Google and Facebook push the president’s cybersecurity commission for transparency

Poisoned trust. Yearnings for transparency. The cyber Pearl Harbor.

Executives from Google, Facebook, Dropbox and other major tech companies met with the president’s Commission on Enhancing National Cybersecurity at UC Berkeley yesterday. The discussion was laced with moments of high drama as industry representatives asked the commission to recommend reforms and technological advances in government and the private sector.

The commission, staffed with members like former NSA director Gen. Keith Alexander and Uber chief security officer Joe Sullivan, is gathering feedback for cybersecurity recommendations it is expected to issue in December. Representatives from Google, Facebook, Dropbox and other companies spoke at the meeting, asking the commission to make recommendations on transparency, threat sharing and privacy for consumer data.

National security letters

Although the FBI’s legal feud with Apple over unlocking an iPhone connected to the San Bernardino shooting case has been credited with souring relationships between government and tech, national security letters (NSL) have been a long-running gripe for major companies.

Silicon Valley has condemned the government’s reliance on NSLs to secretively extract user data from companies. The letters are often accompanied by indefinite gag orders that prevent companies from informing users when their data is handed over to law enforcement. Yahoo and Microsoft have sued the Justice Department over its use of NSLs and gag orders, and Yahoo recently won a major victory in its case — the company was allowed to make public three of the NSLs it received, with the targeted users’ information redacted.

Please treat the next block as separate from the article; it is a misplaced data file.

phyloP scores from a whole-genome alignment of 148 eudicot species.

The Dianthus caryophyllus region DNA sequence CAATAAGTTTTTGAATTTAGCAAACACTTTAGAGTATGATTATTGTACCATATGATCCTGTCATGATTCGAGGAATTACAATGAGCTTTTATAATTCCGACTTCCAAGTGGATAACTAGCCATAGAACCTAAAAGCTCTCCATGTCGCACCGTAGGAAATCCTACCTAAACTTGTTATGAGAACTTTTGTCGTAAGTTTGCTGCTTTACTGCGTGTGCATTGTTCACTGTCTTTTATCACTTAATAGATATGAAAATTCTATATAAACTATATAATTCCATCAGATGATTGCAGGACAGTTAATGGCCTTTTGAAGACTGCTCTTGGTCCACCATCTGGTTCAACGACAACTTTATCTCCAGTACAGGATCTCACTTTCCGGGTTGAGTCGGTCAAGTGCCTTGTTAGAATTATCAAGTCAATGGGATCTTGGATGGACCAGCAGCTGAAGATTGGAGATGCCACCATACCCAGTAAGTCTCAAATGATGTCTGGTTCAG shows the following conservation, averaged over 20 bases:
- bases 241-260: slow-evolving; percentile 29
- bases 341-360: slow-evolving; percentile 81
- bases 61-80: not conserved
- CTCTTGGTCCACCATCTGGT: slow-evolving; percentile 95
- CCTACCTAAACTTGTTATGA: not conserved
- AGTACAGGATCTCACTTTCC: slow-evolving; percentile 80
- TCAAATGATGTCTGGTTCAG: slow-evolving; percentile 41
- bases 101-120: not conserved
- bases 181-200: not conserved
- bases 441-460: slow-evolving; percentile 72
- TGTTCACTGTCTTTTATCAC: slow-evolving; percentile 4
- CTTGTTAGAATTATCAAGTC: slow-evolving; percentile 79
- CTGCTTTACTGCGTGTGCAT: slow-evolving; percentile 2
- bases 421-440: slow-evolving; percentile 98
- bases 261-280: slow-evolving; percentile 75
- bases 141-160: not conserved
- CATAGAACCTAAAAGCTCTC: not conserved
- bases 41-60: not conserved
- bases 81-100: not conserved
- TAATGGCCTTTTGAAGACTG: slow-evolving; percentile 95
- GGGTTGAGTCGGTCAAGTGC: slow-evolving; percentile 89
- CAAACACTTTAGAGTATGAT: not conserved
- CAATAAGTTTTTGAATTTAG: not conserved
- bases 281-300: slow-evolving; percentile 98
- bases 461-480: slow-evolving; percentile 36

Eric Grosse, Google’s vice president of security engineering, raised the issue of NSLs during the commission meeting, saying that trust between the government and tech companies has been poisoned by secrecy.

“Setting time limits on gag orders — that’s the single most important thing I would ask of government,” Grosse said. “Systemic, indiscriminate and perpetual use of gag orders is corrosive of trust over time.”

Unlike Yahoo and Microsoft, Google hasn’t taken its NSL disputes to court. Instead, the company has focused on public advocacy — it kicked off the practice of publishing annual transparency reports about NSLs and other government demands for data in 2010, and other major companies have followed Google’s lead.

“We’re not asking that there never be a gag order,” Grosse told TechCrunch. Rather, Google hopes that the commission will recommend a time limit for gag orders, so that they will eventually expire and companies will be allowed to disclose them. This, Grosse said, could have “a correcting influence” on public trust.

Threat sharing

Security executives asked the commission to make recommendations on increasing threat sharing, another long-standing point of contention between government and industry. While government agencies often detect new forms of malware and other threats, that information isn’t regularly shared with the industry — and although law enforcement officials say some secrecy is necessary to preserve a criminal prosecution, companies have argued that this approach leaves them vulnerable to attack and ultimately has a negative impact on the national economy.